Video Streaming With Python in Just 10 Lines of Code!

Subscribe to my newsletter and never miss my upcoming articles

Listen to this article

Hello Everyone and Welcome to the Python AI Series 🧠

One of the minimum requirements you'd need to run any real-time Computer Vision application is getting live camera feed into the computer, that is, video streaming🎥

I'm Sai Ashish and today, we are going to write our very own program for live video streaming using the OpenCV library of Python using just 10 lines of code🤯

Are you geared up? Let's go 🚀

In this article, we are going to explore:

1. What is Video Streaming?
2. Applications of Video Streaming
3. The OpenCV library
4. How to read frame from camera using OpenCV

1. What is Video Streaming?

Video is a series of moving images played in a loop. Streaming is a way via which we can listen or view a form of media without downloading it. In technical terms, video streaming is the continuous transmission of video files from a server(the host computer) to a client (the recipient computer).

2. Applications of Video Streaming

Video Streaming is the preliminary step that one has to perform to implement any live computer vision applications such as

  • Face detection & recognition
  • Moving object detection & tracking
  • Emotion Recognition
  • Face Mask Detection
  • Traffic Management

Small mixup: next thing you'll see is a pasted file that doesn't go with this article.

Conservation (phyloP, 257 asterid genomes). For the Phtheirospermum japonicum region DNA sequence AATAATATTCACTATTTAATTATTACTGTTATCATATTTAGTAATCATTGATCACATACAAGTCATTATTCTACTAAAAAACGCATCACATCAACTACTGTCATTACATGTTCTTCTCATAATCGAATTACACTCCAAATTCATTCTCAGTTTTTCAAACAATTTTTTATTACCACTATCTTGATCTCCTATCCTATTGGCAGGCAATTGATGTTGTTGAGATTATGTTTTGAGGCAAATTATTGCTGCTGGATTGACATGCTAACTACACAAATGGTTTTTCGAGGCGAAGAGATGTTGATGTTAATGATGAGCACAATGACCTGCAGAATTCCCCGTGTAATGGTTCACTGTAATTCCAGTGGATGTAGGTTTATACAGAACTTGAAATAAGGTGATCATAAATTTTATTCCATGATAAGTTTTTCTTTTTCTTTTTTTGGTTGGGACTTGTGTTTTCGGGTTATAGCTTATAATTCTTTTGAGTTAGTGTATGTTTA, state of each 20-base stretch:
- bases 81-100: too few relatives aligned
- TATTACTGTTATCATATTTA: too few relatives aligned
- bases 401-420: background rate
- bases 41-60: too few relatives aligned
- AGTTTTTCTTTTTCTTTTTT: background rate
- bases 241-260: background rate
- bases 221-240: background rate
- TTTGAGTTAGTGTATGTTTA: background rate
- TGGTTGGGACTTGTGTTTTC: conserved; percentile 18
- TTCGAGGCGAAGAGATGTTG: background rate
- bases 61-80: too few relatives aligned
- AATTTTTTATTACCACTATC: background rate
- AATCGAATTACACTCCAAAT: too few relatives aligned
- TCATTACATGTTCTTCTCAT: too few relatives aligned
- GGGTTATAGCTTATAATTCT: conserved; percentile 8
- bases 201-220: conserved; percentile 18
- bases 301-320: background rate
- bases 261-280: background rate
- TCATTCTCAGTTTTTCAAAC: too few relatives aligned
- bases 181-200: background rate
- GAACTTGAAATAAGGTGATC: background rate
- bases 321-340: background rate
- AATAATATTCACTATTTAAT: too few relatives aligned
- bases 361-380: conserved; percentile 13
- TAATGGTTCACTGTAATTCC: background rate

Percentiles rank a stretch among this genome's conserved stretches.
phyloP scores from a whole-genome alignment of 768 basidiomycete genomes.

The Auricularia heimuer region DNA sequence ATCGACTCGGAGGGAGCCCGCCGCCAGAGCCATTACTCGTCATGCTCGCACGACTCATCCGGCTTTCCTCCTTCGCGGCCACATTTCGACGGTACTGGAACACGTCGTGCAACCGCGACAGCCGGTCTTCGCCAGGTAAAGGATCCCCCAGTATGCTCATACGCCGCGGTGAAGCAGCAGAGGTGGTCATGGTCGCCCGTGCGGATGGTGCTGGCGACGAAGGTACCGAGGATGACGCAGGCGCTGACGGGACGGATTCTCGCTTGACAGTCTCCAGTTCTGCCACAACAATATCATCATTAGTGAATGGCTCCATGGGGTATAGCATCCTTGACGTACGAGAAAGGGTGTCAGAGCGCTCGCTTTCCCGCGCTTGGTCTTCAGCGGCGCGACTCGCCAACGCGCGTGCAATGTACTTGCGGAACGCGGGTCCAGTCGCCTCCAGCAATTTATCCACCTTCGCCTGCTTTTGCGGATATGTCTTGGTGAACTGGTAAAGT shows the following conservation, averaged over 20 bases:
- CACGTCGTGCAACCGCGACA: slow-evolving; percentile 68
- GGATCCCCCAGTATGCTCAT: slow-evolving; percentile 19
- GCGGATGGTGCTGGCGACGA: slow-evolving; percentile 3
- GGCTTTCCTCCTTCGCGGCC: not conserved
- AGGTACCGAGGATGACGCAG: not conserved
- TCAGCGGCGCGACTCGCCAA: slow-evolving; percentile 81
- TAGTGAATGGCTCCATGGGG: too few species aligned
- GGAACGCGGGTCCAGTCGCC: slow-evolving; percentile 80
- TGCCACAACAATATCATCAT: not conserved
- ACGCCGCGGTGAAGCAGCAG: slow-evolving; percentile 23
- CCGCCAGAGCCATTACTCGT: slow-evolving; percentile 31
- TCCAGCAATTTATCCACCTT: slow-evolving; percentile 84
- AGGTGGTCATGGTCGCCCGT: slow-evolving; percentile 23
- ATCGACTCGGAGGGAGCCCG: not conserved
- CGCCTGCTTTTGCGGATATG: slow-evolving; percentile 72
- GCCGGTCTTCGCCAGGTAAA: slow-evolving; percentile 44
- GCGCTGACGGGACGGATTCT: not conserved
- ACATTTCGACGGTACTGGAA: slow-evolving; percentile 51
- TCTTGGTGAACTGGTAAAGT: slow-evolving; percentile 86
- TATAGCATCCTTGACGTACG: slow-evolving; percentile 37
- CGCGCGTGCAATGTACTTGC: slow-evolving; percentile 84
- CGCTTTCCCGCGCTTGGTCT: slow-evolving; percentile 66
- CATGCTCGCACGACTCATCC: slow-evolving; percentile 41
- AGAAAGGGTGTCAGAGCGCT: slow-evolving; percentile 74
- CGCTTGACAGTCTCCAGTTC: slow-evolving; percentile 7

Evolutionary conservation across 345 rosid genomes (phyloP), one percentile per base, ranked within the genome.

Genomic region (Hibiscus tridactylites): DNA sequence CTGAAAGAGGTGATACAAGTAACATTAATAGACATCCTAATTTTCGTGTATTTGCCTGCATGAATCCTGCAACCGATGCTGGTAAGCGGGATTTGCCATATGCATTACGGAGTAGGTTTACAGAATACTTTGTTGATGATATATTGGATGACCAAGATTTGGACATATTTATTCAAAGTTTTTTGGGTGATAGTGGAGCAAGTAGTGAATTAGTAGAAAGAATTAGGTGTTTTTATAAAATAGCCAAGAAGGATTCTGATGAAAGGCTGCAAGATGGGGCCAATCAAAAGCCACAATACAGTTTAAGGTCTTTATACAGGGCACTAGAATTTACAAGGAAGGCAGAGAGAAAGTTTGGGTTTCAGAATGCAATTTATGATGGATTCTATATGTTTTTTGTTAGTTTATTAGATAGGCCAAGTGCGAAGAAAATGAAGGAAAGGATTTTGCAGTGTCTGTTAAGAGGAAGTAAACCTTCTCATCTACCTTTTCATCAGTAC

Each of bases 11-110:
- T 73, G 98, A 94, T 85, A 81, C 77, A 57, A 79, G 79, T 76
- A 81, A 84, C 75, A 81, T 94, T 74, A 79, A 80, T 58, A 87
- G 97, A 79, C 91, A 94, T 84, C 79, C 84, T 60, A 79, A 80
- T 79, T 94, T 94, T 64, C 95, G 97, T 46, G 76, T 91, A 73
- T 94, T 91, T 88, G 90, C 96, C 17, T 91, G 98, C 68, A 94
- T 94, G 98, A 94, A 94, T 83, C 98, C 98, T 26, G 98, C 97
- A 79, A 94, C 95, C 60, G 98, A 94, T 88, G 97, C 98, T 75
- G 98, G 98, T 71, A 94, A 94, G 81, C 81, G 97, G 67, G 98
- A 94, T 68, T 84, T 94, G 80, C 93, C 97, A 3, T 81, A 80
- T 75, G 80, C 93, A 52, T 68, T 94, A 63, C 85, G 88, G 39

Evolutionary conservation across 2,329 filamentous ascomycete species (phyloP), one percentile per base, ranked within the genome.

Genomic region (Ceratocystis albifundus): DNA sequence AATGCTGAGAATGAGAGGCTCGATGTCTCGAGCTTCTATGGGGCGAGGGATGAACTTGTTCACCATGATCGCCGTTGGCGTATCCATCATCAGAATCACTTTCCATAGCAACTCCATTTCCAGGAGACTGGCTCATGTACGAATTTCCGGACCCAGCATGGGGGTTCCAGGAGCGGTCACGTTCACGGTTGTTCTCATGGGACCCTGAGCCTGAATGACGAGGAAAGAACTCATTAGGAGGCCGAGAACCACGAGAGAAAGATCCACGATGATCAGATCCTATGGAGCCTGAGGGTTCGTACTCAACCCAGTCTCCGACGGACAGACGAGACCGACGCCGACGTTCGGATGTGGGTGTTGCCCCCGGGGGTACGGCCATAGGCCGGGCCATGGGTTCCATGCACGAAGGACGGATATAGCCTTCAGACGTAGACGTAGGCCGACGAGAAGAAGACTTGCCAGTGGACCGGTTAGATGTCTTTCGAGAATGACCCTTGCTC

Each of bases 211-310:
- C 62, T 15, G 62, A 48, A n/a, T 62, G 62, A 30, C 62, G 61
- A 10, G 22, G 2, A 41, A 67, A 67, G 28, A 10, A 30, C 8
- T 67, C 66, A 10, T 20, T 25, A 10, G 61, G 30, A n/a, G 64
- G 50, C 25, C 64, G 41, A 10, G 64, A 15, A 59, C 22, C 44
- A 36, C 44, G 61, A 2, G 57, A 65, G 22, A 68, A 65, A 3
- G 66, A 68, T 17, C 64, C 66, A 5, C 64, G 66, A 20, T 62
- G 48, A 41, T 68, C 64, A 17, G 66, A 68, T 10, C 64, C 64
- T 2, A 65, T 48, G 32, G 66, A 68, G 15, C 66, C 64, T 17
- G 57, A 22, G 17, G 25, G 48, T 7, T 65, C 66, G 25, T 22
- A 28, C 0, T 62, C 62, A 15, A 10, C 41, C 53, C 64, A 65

Commonly, Video Streaming has other applications such as:

  • CCTV Surveillance
  • Video Conferences
  • Online content such as movies, tv series etc.

3. Video Streaming with Python

To obtain the live feed from camera, we will use the OpenCV library of Python.

What is OpenCV?

What is OpenCV?

For Computer Vision, we have a library in Python called OpenCV. OpenCV is open source, used by over 9 million people, and is funded by companies like Google, Intel and AMD. Moreover, you can use it for commercial applications without making your project open source.

4. Time To Code:

Time to Code - The Insightful Coder

To install OpenCV in your system, you've to install Numpy as OpenCV uses it in the background. We will also install matplotlib for features of image display. Go your terminal and enter:

pip install numpy
pip install opencv-python
pip install matplotlib

This will install the required libraries into your environment.

The first step to our build is to import cv2. cv2 is an interface of OpenCV that we need to load in our environment to access its features. We do that using the import statement.

#importing the required library 
import cv2

To capture the video, we use the VideoCapture() function of OpenCV.

We implement it as:

#initialise the primary camera for video capture
vs = cv2.VideoCapture(0)

0 in VideoCapture(0) signifies to use the primary camera of your device. It is the device index. If you have more than one camera attached to your system, you may have to change this number to 1 or 2 depending on which camera you want to use.

As discussed earlier, a video is nothing but a series of images or frames. To continuously capture these frames, we initialise an infinite while loop.

while True:

To read an image, we use the function for video, we use the read() function as:

#obtain the frame from the camera
image = vs.read()[1]

The vs.read() returns 2 objects,